Additionally, the film makes extraordinary use of its ample runtime to really dig into the minds and emotions of the main characters. This is particularly evident in the arcs of two individuals: Captain America and Hawkeye. I don’t care about Hawkeye. I have never cared about Hawkeye. He’s boring, underwritten or overwritten depending on the film, and brings absolutely nothing of value to his fictional team or the stories he’s included in. Endgame made me care about Hawkeye.
I also, I’m sorry to say, don’t care about good ol’ Cap. He’s the same kind of dull, cookie-cutter always-good all-American Boy Scout as Superman, and there’s just not a lot there for me to get into. Endgame made me root for Captain America, laugh alongside Captain America, cheer for Captain America, and eventually shed one manly tear in regards to Captain America’s story. I’m not proud, but it’s the truth.
Honorable mention goes out to Thor’s arc in this movie as well. I certainly didn’t see it coming, but holy hell was it a riot.
One of the best things about Infinity War was the dynamic introduced through unexpected pairings of characters. Iron Man and Starlord; Rocket and Bucky, Thor and literally everyone. It was pure gold. That idea is replicated in Endgame to slightly less compelling effect. Then again, with so many characters missing (having been dustified and all) most of the heavy lifting fell on the core cast, all of whom are quite familiar with one another by this point.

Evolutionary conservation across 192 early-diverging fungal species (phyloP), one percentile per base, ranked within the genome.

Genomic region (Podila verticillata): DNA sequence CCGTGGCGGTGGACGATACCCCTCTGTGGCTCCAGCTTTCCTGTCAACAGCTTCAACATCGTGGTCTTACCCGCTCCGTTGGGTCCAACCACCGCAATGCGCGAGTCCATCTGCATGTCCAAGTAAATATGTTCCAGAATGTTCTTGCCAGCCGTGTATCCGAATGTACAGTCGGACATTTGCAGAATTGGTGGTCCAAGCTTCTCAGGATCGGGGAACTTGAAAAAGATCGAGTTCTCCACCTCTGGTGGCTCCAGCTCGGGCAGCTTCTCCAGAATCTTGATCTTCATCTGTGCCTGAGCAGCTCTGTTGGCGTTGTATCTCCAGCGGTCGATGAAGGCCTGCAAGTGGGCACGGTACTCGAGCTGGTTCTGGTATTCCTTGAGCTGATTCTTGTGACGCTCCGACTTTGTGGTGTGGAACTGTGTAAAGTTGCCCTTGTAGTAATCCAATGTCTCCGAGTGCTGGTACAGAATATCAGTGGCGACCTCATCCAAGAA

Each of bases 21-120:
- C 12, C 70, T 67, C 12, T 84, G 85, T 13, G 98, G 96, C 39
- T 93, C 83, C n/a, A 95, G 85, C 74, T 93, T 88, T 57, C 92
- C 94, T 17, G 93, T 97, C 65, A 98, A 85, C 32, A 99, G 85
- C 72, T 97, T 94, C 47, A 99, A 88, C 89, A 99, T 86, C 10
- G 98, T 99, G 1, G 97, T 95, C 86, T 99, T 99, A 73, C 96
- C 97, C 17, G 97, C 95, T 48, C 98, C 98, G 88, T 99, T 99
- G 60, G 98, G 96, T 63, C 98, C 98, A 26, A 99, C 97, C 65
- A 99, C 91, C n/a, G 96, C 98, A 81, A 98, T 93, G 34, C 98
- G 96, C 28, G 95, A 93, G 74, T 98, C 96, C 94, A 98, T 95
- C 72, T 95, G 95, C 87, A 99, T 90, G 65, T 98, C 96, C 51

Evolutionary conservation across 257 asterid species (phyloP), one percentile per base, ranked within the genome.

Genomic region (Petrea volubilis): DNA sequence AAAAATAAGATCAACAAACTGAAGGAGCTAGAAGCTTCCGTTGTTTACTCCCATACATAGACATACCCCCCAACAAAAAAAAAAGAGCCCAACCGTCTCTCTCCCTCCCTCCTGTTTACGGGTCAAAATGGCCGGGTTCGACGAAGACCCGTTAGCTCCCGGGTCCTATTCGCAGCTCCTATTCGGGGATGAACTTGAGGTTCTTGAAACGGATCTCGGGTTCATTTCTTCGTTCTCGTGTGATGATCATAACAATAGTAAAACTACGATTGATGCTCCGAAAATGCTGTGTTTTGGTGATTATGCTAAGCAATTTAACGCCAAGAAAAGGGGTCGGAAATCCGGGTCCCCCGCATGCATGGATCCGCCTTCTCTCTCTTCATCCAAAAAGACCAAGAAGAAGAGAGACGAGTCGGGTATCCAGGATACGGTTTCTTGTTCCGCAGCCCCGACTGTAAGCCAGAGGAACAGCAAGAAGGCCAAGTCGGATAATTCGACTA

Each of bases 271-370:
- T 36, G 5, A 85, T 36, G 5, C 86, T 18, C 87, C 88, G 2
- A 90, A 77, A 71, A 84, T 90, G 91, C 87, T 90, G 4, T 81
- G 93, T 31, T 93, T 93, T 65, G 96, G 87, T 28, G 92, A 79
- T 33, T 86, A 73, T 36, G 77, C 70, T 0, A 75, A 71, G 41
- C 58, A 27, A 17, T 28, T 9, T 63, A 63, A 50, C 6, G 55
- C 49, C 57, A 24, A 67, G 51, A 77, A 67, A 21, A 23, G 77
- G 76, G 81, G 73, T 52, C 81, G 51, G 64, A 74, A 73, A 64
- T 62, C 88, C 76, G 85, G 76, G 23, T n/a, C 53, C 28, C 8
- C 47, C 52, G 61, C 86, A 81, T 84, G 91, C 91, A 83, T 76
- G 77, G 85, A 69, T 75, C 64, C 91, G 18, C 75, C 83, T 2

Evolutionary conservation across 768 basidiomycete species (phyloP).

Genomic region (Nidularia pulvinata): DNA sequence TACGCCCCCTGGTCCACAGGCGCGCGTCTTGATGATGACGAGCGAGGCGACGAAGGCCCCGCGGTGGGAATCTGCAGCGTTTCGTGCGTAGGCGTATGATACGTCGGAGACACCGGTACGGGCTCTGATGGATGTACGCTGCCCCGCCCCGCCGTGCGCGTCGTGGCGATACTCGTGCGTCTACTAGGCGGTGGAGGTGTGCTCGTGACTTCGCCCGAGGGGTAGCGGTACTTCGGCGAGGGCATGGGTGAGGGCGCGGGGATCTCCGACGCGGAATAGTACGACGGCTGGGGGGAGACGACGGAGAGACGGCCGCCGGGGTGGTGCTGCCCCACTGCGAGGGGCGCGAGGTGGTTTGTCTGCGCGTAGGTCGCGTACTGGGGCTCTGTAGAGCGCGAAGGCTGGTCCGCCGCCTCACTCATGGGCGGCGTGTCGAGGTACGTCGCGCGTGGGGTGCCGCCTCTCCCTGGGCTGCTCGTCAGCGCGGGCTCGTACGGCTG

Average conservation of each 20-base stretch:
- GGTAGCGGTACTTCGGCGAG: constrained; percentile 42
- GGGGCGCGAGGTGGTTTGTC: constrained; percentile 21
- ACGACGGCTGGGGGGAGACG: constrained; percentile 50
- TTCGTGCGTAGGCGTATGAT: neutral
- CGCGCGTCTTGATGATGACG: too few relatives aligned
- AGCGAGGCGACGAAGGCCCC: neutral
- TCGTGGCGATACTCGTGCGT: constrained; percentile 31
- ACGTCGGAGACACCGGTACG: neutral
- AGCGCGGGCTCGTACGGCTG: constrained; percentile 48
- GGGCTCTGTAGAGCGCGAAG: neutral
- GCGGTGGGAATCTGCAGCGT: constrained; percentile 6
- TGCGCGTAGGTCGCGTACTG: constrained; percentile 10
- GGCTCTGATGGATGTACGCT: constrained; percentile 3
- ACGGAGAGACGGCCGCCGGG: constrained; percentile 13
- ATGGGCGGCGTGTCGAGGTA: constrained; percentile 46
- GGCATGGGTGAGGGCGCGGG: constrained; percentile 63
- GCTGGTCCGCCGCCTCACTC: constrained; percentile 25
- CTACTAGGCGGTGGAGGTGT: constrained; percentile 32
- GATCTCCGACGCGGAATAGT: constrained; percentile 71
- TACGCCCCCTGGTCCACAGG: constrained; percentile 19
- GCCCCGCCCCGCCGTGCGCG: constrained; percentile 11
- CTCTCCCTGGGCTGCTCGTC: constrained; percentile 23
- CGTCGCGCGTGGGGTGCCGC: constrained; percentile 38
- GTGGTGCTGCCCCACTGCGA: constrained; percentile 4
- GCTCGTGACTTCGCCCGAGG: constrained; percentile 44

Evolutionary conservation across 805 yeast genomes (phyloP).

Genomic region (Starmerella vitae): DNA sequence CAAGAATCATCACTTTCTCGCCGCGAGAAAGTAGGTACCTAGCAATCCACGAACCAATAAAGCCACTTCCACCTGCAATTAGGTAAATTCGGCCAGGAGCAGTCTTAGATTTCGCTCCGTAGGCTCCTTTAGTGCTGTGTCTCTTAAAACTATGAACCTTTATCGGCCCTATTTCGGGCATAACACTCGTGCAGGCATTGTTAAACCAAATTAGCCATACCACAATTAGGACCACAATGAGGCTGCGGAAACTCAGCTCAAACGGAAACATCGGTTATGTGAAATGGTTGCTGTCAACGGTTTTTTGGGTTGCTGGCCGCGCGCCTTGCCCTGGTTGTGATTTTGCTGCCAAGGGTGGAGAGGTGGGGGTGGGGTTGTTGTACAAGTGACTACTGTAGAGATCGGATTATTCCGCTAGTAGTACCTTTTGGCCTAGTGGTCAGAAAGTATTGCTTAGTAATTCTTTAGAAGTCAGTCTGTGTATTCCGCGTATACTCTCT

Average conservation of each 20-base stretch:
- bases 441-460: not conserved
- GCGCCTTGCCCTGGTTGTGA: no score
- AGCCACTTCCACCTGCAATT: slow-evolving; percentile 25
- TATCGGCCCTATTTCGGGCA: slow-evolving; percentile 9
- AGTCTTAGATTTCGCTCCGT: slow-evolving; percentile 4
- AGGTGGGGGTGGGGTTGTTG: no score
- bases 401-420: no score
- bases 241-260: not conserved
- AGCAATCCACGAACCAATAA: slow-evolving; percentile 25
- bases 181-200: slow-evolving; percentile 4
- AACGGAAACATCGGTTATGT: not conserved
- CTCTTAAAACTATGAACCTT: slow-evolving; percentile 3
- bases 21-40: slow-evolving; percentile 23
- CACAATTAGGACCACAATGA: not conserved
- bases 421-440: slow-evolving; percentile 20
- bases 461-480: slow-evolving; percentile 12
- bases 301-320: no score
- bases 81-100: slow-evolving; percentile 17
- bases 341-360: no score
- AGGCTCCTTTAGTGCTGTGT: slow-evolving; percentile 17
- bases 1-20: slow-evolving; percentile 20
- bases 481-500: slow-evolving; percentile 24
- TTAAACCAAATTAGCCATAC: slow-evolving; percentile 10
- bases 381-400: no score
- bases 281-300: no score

In retrospect, what strikes me most about Avengers: Endgame is how virtually every significant moment feels deserved. When hurtling towards a conclusion, stories have a nasty tendency to rush straight for the biggest moments, making the last season/final installment feel like a rapidly progressing series of payoffs rather than the natural conclusion to a story. I recently wrote about this regarding the final season of Game of Thrones.
If you had told me even two days ago that I would be criticizing the writing of GOT in the same paragraph as I praise the writing of a film in the MCU, I’d probably have fallen over laughing. And yet, here we are.
Endgame begins quietly and ends perfectly. Everything that happens in between is admittedly drenched in fan service, but never once does it feel unearned. Some of this can be credited to the film’s bladder-testing length, and even more to the extraordinary history that led audiences to this moment. Marvel movies weren’t always the behemoth they are today, and the MCU was hardly more than a pipedream when Iron Man was released all the way back in 2008.
Its growth and success have changed the face of cinema as we know it, both for better and for worse. Avengers films have set records, broken them, and then done it all again. Endgame is poised to crush dozens of global box office records this weekend alone, and the MCU is the biggest entertainment franchise in the world, surpassing even Star Wars. It’s made missteps along the way and even produced a few legitimate stinkers. Through all of this, it can be hard to remember that it all started with a down on his luck Robert Downey Jr. hammering away at some metal in a cave. Ever since then, astronomical success has turned the MCU into a household name, a global brand, and a conquering force.
But Endgame remembers how it all began. It reminds and rewards fans in the best way possible, and provides a truly spectacular conclusion to one of the most ambitious experiments in film history.